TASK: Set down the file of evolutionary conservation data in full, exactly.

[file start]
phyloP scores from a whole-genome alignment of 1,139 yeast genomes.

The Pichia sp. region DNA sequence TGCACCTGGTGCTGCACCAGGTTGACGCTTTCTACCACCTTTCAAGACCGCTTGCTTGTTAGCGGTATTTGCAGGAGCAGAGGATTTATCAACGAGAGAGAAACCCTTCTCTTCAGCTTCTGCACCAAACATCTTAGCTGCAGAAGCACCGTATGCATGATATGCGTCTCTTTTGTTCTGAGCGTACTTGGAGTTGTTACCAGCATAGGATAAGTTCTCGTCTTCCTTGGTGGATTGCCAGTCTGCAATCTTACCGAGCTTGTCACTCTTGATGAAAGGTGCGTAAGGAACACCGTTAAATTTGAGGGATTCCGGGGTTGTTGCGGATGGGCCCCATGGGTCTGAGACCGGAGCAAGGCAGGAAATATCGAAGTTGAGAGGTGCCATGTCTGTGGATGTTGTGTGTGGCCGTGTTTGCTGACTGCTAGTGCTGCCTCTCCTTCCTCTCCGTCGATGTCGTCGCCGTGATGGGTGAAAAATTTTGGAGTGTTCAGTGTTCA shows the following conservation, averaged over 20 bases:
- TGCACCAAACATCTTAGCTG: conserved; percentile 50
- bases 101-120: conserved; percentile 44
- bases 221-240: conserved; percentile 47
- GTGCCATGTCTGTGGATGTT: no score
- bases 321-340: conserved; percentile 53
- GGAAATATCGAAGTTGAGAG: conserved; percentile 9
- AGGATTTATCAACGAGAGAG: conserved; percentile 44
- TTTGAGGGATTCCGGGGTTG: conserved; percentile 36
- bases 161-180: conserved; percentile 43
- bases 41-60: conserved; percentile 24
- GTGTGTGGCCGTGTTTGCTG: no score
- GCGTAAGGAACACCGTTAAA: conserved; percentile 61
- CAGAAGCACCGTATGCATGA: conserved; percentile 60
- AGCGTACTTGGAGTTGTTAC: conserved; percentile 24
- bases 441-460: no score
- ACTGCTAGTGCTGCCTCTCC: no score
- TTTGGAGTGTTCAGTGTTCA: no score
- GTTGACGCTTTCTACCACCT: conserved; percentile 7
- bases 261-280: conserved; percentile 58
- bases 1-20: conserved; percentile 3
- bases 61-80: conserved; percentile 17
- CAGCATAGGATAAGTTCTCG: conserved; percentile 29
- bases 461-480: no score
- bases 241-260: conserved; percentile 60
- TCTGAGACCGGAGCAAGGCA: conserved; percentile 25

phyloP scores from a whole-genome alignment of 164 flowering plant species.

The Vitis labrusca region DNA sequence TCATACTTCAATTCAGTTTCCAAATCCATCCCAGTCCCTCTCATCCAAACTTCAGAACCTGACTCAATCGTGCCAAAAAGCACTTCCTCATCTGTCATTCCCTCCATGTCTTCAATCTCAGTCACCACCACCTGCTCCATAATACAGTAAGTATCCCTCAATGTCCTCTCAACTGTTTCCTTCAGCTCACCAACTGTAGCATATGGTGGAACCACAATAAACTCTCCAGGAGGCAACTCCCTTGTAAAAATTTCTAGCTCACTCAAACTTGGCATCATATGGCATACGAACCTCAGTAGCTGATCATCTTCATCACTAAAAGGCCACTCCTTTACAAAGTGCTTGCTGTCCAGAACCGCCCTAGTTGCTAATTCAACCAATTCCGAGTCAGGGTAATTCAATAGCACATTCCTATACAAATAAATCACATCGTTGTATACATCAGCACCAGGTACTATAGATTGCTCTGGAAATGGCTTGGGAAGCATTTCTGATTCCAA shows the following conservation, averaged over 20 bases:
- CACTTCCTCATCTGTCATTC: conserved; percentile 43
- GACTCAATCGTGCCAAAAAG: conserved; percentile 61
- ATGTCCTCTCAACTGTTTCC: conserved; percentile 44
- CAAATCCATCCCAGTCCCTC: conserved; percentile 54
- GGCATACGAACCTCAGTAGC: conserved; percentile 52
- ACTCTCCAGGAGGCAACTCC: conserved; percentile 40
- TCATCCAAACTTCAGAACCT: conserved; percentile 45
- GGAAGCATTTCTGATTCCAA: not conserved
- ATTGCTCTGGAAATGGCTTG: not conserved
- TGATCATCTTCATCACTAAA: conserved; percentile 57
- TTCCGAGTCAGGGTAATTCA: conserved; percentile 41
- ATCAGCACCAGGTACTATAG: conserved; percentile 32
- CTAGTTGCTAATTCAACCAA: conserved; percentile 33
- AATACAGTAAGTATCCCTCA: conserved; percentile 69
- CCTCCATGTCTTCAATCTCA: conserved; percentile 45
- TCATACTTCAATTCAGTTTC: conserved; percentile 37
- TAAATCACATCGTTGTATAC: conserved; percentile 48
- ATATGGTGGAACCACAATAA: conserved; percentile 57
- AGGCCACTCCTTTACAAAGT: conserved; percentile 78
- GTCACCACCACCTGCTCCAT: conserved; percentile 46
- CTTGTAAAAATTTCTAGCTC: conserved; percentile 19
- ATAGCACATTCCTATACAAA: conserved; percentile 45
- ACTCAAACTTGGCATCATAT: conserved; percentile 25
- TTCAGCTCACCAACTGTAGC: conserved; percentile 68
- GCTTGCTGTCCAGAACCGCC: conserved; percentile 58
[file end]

phyloP scores from a whole-genome alignment of 1,139 yeast genomes.

The Pichia sp. region DNA sequence TGCACCTGGTGCTGCACCAGGTTGACGCTTTCTACCACCTTTCAAGACCGCTTGCTTGTTAGCGGTATTTGCAGGAGCAGAGGATTTATCAACGAGAGAGAAACCCTTCTCTTCAGCTTCTGCACCAAACATCTTAGCTGCAGAAGCACCGTATGCATGATATGCGTCTCTTTTGTTCTGAGCGTACTTGGAGTTGTTACCAGCATAGGATAAGTTCTCGTCTTCCTTGGTGGATTGCCAGTCTGCAATCTTACCGAGCTTGTCACTCTTGATGAAAGGTGCGTAAGGAACACCGTTAAATTTGAGGGATTCCGGGGTTGTTGCGGATGGGCCCCATGGGTCTGAGACCGGAGCAAGGCAGGAAATATCGAAGTTGAGAGGTGCCATGTCTGTGGATGTTGTGTGTGGCCGTGTTTGCTGACTGCTAGTGCTGCCTCTCCTTCCTCTCCGTCGATGTCGTCGCCGTGATGGGTGAAAAATTTTGGAGTGTTCAGTGTTCA shows the following conservation, averaged over 20 bases:
- TGCACCAAACATCTTAGCTG: conserved; percentile 50
- bases 101-120: conserved; percentile 44
- bases 221-240: conserved; percentile 47
- GTGCCATGTCTGTGGATGTT: no score
- bases 321-340: conserved; percentile 53
- GGAAATATCGAAGTTGAGAG: conserved; percentile 9
- AGGATTTATCAACGAGAGAG: conserved; percentile 44
- TTTGAGGGATTCCGGGGTTG: conserved; percentile 36
- bases 161-180: conserved; percentile 43
- bases 41-60: conserved; percentile 24
- GTGTGTGGCCGTGTTTGCTG: no score
- GCGTAAGGAACACCGTTAAA: conserved; percentile 61
- CAGAAGCACCGTATGCATGA: conserved; percentile 60
- AGCGTACTTGGAGTTGTTAC: conserved; percentile 24
- bases 441-460: no score
- ACTGCTAGTGCTGCCTCTCC: no score
- TTTGGAGTGTTCAGTGTTCA: no score
- GTTGACGCTTTCTACCACCT: conserved; percentile 7
- bases 261-280: conserved; percentile 58
- bases 1-20: conserved; percentile 3
- bases 61-80: conserved; percentile 17
- CAGCATAGGATAAGTTCTCG: conserved; percentile 29
- bases 461-480: no score
- bases 241-260: conserved; percentile 60
- TCTGAGACCGGAGCAAGGCA: conserved; percentile 25

phyloP scores from a whole-genome alignment of 164 flowering plant species.

The Vitis labrusca region DNA sequence TCATACTTCAATTCAGTTTCCAAATCCATCCCAGTCCCTCTCATCCAAACTTCAGAACCTGACTCAATCGTGCCAAAAAGCACTTCCTCATCTGTCATTCCCTCCATGTCTTCAATCTCAGTCACCACCACCTGCTCCATAATACAGTAAGTATCCCTCAATGTCCTCTCAACTGTTTCCTTCAGCTCACCAACTGTAGCATATGGTGGAACCACAATAAACTCTCCAGGAGGCAACTCCCTTGTAAAAATTTCTAGCTCACTCAAACTTGGCATCATATGGCATACGAACCTCAGTAGCTGATCATCTTCATCACTAAAAGGCCACTCCTTTACAAAGTGCTTGCTGTCCAGAACCGCCCTAGTTGCTAATTCAACCAATTCCGAGTCAGGGTAATTCAATAGCACATTCCTATACAAATAAATCACATCGTTGTATACATCAGCACCAGGTACTATAGATTGCTCTGGAAATGGCTTGGGAAGCATTTCTGATTCCAA shows the following conservation, averaged over 20 bases:
- CACTTCCTCATCTGTCATTC: conserved; percentile 43
- GACTCAATCGTGCCAAAAAG: conserved; percentile 61
- ATGTCCTCTCAACTGTTTCC: conserved; percentile 44
- CAAATCCATCCCAGTCCCTC: conserved; percentile 54
- GGCATACGAACCTCAGTAGC: conserved; percentile 52
- ACTCTCCAGGAGGCAACTCC: conserved; percentile 40
- TCATCCAAACTTCAGAACCT: conserved; percentile 45
- GGAAGCATTTCTGATTCCAA: not conserved
- ATTGCTCTGGAAATGGCTTG: not conserved
- TGATCATCTTCATCACTAAA: conserved; percentile 57
- TTCCGAGTCAGGGTAATTCA: conserved; percentile 41
- ATCAGCACCAGGTACTATAG: conserved; percentile 32
- CTAGTTGCTAATTCAACCAA: conserved; percentile 33
- AATACAGTAAGTATCCCTCA: conserved; percentile 69
- CCTCCATGTCTTCAATCTCA: conserved; percentile 45
- TCATACTTCAATTCAGTTTC: conserved; percentile 37
- TAAATCACATCGTTGTATAC: conserved; percentile 48
- ATATGGTGGAACCACAATAA: conserved; percentile 57
- AGGCCACTCCTTTACAAAGT: conserved; percentile 78
- GTCACCACCACCTGCTCCAT: conserved; percentile 46
- CTTGTAAAAATTTCTAGCTC: conserved; percentile 19
- ATAGCACATTCCTATACAAA: conserved; percentile 45
- ACTCAAACTTGGCATCATAT: conserved; percentile 25
- TTCAGCTCACCAACTGTAGC: conserved; percentile 68
- GCTTGCTGTCCAGAACCGCC: conserved; percentile 58